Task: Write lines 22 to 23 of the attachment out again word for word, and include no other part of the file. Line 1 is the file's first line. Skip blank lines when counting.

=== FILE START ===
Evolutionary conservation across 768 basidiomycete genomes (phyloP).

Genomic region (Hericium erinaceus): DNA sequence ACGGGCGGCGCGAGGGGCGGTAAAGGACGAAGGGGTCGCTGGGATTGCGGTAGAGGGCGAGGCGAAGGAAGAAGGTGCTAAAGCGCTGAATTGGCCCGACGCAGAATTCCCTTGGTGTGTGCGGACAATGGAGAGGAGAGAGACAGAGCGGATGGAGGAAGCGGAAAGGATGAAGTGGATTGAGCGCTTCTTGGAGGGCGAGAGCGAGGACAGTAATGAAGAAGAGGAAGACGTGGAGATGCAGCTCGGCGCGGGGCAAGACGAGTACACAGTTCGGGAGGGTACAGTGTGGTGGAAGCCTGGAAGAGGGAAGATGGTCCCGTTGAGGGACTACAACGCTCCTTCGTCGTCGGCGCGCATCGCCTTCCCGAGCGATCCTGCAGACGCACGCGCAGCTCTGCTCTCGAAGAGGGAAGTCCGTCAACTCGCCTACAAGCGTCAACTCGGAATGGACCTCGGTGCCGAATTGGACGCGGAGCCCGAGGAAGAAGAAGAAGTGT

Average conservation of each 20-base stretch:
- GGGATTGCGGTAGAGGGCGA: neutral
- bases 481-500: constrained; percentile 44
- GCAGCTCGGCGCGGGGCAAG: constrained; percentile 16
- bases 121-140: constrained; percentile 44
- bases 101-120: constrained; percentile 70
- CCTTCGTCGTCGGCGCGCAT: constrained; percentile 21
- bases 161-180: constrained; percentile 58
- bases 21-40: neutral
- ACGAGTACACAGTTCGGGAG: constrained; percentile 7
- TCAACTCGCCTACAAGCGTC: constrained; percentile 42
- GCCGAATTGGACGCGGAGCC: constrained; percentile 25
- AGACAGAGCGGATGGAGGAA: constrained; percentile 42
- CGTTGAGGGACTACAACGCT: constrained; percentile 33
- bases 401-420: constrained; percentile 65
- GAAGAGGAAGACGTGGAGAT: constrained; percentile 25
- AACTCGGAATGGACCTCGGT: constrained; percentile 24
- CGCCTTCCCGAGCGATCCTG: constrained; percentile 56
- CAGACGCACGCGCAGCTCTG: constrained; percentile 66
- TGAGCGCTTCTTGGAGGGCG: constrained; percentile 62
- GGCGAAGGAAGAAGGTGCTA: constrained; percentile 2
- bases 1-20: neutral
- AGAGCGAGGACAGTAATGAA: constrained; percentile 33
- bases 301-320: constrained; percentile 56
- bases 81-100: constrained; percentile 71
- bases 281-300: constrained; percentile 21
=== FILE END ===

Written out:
- TGAGCGCTTCTTGGAGGGCG: constrained; percentile 62
- GGCGAAGGAAGAAGGTGCTA: constrained; percentile 2